‘specific facts’ that would justify an order.” Eidos Display, LLC v. Chunghwa Picture Tubes,
Ltd., 296 F.R.D. 3, 6 (D.D.C. 2013) (citations omitted) (quoting United States v. Kellogg Brown
& Root Servs., Inc., 285 F.R.D. 133, 134 (D.D.C. 2012). In evaluating the moving party’s request, the Court must balance the burden to the moving party against the “requestor’s need for,
and relevance of, the information sought.” Eidos Display, 296 F.R.D. at 6.
By their agreement that it is proper for Genentech to depose Dr. Wang, the parties significantly narrow the issue before the Court in resolving Petitioners’ motion: whether Genentech
may proceed with the deposition of Dr. Wang before the permissible scope of the deposition has
been clarified by the resolution of the discovery dispute in the California Action or whether Dr.
Wang’s deposition should be delayed until after the discovery dispute has been resolved.
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Petitioners do not contest but instead “acknowledge that Genentech may choose to depose Dr. Wang regarding non-privileged information concerning its Sixth Affirmative [sic] Defense in the California Action.” Pet’rs’ Reply at 2. Accordingly, “Dr. Wang is prepared to testify
regarding non-privileged and non-protected matters.” 4 Pet’rs’ Mot. for Protective Order at 6.
Furthermore, Petitioners agree that questions relating to Dr. Wang’s “filing of the terminal disclaimer that is at issue in Genentech’s affirmative defense of inequitable conduct” are properly
within the scope of her deposition. 5 Id. at 11.
Although the parties disagree on its impact on the timing of Dr. Wang’s deposition, the
parties are also in agreement that the discovery dispute in the California Action affects the scope
of the deposition testimony that may properly be elicited from Dr. Wang. Some of the documents
as to which Phigenix has asserted privilege were either written or received by Dr. Wang. Pet’rs’
Mot. for Protective Order at 5 (quoting an August 30, 2016, e-mail from counsel for Phigenix to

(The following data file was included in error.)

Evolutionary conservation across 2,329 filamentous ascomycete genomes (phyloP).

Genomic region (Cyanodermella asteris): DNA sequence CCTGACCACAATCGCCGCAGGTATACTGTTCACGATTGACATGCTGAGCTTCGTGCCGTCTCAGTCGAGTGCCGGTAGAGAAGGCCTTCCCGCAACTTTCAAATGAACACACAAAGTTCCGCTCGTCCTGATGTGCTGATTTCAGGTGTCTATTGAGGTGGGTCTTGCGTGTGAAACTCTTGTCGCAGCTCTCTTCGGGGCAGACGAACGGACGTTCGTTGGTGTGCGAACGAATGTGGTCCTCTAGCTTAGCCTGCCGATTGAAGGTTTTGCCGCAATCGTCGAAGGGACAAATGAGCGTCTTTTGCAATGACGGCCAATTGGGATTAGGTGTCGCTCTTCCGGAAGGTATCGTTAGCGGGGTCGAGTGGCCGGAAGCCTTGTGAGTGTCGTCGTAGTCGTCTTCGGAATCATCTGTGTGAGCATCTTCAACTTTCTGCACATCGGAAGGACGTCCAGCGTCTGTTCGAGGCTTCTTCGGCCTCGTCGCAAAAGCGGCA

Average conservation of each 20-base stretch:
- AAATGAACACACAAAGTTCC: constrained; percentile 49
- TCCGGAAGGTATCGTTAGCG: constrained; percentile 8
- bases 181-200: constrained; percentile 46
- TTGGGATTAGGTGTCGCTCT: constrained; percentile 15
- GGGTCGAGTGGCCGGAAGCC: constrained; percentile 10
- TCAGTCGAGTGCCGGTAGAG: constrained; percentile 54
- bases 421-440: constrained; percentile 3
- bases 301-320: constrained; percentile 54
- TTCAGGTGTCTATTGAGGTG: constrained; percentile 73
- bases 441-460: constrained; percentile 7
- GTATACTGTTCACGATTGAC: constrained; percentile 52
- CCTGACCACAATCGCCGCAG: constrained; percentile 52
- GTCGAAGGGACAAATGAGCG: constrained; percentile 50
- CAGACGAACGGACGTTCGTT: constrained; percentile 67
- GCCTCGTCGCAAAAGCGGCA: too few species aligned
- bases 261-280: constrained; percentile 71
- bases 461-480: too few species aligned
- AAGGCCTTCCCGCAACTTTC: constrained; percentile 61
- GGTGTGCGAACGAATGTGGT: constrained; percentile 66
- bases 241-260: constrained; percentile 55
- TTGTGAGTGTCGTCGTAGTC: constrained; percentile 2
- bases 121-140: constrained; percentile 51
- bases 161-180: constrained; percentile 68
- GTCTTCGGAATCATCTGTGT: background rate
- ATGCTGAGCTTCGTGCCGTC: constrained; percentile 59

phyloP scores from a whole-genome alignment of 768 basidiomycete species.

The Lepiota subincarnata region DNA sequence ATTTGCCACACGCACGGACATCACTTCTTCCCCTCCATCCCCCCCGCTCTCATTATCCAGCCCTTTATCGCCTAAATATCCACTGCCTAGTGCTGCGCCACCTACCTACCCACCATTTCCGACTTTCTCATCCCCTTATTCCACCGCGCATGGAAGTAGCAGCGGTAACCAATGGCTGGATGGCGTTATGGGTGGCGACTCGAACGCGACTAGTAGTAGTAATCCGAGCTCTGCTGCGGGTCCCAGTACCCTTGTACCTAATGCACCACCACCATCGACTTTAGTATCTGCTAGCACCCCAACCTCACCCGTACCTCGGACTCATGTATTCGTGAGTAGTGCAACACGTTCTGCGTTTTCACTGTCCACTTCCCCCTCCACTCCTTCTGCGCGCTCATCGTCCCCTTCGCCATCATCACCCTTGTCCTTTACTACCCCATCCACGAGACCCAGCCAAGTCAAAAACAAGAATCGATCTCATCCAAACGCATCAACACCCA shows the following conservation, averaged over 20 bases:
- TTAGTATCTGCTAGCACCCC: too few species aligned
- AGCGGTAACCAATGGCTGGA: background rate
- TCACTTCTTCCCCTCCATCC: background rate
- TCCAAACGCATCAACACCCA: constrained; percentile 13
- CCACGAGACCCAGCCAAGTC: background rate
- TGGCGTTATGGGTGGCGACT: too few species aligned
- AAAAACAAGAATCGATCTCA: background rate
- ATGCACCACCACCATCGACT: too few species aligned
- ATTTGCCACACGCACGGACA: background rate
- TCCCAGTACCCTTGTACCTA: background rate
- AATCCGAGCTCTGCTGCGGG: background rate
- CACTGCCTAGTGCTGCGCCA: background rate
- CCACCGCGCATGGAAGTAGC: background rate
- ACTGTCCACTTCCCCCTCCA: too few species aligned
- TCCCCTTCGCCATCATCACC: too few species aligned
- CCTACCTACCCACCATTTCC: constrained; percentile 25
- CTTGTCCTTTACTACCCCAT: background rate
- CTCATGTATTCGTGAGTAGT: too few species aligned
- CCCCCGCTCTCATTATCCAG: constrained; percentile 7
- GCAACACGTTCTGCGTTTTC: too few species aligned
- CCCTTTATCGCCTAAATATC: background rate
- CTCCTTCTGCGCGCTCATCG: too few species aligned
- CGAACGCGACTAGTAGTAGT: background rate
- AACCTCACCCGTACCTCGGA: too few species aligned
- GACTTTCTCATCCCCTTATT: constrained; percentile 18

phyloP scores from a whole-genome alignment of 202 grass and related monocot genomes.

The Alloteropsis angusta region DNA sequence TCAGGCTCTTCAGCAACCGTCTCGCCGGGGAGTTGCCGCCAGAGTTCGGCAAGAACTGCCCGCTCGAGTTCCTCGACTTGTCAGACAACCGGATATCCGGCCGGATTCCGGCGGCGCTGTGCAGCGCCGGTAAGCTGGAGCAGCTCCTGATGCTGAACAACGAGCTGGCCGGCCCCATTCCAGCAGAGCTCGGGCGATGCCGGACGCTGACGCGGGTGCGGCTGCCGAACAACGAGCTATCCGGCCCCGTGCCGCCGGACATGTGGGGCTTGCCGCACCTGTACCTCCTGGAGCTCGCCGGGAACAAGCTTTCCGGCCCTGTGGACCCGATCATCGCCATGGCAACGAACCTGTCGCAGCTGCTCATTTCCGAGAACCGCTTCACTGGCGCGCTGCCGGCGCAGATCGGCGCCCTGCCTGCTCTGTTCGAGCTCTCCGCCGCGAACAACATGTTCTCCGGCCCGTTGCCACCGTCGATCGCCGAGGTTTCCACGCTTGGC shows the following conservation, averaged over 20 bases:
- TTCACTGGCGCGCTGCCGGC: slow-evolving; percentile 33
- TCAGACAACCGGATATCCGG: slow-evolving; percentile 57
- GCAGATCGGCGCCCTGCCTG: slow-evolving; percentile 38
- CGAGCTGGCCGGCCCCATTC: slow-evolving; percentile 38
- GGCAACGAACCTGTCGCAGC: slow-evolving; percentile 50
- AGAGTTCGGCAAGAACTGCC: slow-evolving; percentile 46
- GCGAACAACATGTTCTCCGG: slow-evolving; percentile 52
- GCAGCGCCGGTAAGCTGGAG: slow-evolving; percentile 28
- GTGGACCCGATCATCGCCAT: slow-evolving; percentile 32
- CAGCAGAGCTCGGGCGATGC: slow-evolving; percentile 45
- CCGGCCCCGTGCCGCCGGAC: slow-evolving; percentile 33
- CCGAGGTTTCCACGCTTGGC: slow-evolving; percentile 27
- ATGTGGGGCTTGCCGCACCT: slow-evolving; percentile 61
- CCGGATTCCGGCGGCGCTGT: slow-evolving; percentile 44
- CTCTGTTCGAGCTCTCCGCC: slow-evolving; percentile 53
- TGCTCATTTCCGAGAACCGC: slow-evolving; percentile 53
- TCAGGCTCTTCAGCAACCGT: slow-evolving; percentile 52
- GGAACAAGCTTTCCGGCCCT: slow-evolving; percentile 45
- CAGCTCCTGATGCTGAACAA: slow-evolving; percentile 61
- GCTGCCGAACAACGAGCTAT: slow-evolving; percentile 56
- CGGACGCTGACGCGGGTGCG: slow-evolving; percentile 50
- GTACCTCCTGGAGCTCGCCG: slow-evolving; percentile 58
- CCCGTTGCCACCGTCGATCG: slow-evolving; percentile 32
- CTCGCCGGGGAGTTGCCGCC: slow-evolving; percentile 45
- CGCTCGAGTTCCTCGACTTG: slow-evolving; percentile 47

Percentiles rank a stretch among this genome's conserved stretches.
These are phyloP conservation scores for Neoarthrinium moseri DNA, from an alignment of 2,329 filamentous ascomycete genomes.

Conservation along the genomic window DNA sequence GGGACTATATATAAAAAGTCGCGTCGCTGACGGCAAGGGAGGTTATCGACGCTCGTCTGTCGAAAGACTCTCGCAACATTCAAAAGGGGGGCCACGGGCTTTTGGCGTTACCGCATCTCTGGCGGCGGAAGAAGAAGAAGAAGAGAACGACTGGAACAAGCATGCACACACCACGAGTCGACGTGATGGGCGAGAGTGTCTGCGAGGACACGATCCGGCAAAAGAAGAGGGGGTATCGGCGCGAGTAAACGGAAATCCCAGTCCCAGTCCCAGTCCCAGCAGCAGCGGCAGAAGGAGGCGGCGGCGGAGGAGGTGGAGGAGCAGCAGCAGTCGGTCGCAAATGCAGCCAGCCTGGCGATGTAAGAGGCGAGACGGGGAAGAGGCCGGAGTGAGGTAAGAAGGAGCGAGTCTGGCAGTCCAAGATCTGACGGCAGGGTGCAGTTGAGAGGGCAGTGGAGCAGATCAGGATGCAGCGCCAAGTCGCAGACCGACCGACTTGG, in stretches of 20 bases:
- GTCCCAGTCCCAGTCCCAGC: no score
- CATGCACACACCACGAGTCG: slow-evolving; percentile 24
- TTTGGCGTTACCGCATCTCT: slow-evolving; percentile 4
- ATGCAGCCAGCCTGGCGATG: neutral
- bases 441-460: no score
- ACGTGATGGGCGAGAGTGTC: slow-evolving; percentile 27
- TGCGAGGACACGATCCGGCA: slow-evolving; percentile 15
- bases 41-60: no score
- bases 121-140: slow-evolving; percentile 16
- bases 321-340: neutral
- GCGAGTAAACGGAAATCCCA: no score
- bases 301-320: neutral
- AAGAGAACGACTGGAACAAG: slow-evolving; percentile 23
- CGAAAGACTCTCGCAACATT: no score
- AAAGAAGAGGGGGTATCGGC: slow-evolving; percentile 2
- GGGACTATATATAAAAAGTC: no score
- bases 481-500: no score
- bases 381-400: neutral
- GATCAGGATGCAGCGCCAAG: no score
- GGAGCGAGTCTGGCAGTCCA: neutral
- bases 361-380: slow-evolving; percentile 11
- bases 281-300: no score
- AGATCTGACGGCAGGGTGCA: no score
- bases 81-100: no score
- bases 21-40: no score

counsel for Genentech, appended as Ex. K). As a result, Genentech’s ability to question Dr.
Wang about these documents turns on the resolution of the privilege-waiver dispute. Genentech
does not dispute this, but rather seeks to take Dr. Wang’s deposition prior to the resolution of the
Although Petitioners discuss the general preference against taking depositions of opposing
counsel, they do not raise this as an impediment to taking the deposition of Dr. Wang. See, e.g.,
Coleman v. District of Columbia, 284 F.R.D. 16, 18 (D.D.C. 2012) (“When a party seeks to depose opposing counsel, the normally permissive discovery rules become substantially less so.”);
Sterne Kessler Goldstein & Fox, PLLC v. Eastman Kodak Co., 276 F.R.D. 376, 382 (D.D.C.
2011). See also, Shelton v. American Motors Corp., 805 F.2d 1323 (8th Cir. 1986).
The acknowledgment by Petitioners that examination of Dr. Wang on these matters is proper
accords with the principle that courts generally permit deposition of patent prosecution counsel
where an inequitable conduct defense has been raised. See, e.g., Sterne Kessler, 276 F.R.D. at
382-83 (surveying the analysis by other courts in setting out the general permissibility of deposing patent prosecution counsel where an inequitable conduct defense has been raised, though
finding these cases inapposite to the issues before the court).
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discovery dispute in order “to test Phigenix’s intended privilege line-drawing.” Resp’t’s Opp’n at
From this shared premise, however, the parties disagree on whether the deposition of Dr.
Wang can contribute to the resolution of the privilege-waiver dispute and whether any such benefit is outweighed by the possible burden of subjecting Dr. Wang to a second deposition. Petitioners clearly articulate their two central objections to the taking of Dr. Wang’s deposition prior
to the resolution of this dispute in the California Action: the risk of the deposition questions encroaching on privileged material and the risk of subjecting Dr. Wang to a second deposition after
the California court has resolved the privilege-waiver dispute. Pet’rs’ Mot. for Protective Order
at 6-8. Both concerns are firmly rooted in the Federal Rules of Civil Procedure and are to be